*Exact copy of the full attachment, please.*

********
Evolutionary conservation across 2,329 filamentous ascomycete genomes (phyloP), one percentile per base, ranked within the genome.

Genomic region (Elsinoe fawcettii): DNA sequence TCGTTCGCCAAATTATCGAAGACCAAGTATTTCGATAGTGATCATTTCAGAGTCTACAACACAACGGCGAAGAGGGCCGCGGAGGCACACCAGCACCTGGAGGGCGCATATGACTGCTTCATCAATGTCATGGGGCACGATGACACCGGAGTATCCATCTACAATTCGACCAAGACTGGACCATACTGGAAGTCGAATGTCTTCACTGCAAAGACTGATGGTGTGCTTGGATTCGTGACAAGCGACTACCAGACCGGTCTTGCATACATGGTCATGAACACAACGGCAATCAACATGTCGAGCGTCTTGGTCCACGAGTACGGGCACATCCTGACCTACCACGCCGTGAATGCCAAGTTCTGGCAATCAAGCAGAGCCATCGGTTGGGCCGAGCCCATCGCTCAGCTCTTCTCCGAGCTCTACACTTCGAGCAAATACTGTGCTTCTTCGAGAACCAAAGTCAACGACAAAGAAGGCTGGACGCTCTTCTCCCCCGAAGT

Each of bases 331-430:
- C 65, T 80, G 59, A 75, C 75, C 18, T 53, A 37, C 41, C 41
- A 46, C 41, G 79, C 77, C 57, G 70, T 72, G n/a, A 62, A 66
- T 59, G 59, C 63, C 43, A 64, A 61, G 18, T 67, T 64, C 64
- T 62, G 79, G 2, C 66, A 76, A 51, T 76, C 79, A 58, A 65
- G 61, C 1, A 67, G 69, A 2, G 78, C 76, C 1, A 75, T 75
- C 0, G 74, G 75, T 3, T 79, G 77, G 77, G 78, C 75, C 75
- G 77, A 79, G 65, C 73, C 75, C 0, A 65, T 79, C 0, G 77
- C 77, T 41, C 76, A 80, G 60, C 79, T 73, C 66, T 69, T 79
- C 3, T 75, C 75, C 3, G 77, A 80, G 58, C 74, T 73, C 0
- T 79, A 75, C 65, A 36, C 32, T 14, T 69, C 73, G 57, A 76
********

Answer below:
Evolutionary conservation across 2,329 filamentous ascomycete genomes (phyloP), one percentile per base, ranked within the genome.

Genomic region (Elsinoe fawcettii): DNA sequence TCGTTCGCCAAATTATCGAAGACCAAGTATTTCGATAGTGATCATTTCAGAGTCTACAACACAACGGCGAAGAGGGCCGCGGAGGCACACCAGCACCTGGAGGGCGCATATGACTGCTTCATCAATGTCATGGGGCACGATGACACCGGAGTATCCATCTACAATTCGACCAAGACTGGACCATACTGGAAGTCGAATGTCTTCACTGCAAAGACTGATGGTGTGCTTGGATTCGTGACAAGCGACTACCAGACCGGTCTTGCATACATGGTCATGAACACAACGGCAATCAACATGTCGAGCGTCTTGGTCCACGAGTACGGGCACATCCTGACCTACCACGCCGTGAATGCCAAGTTCTGGCAATCAAGCAGAGCCATCGGTTGGGCCGAGCCCATCGCTCAGCTCTTCTCCGAGCTCTACACTTCGAGCAAATACTGTGCTTCTTCGAGAACCAAAGTCAACGACAAAGAAGGCTGGACGCTCTTCTCCCCCGAAGT

Each of bases 331-430:
- C 65, T 80, G 59, A 75, C 75, C 18, T 53, A 37, C 41, C 41
- A 46, C 41, G 79, C 77, C 57, G 70, T 72, G n/a, A 62, A 66
- T 59, G 59, C 63, C 43, A 64, A 61, G 18, T 67, T 64, C 64
- T 62, G 79, G 2, C 66, A 76, A 51, T 76, C 79, A 58, A 65
- G 61, C 1, A 67, G 69, A 2, G 78, C 76, C 1, A 75, T 75
- C 0, G 74, G 75, T 3, T 79, G 77, G 77, G 78, C 75, C 75
- G 77, A 79, G 65, C 73, C 75, C 0, A 65, T 79, C 0, G 77
- C 77, T 41, C 76, A 80, G 60, C 79, T 73, C 66, T 69, T 79
- C 3, T 75, C 75, C 3, G 77, A 80, G 58, C 74, T 73, C 0
- T 79, A 75, C 65, A 36, C 32, T 14, T 69, C 73, G 57, A 76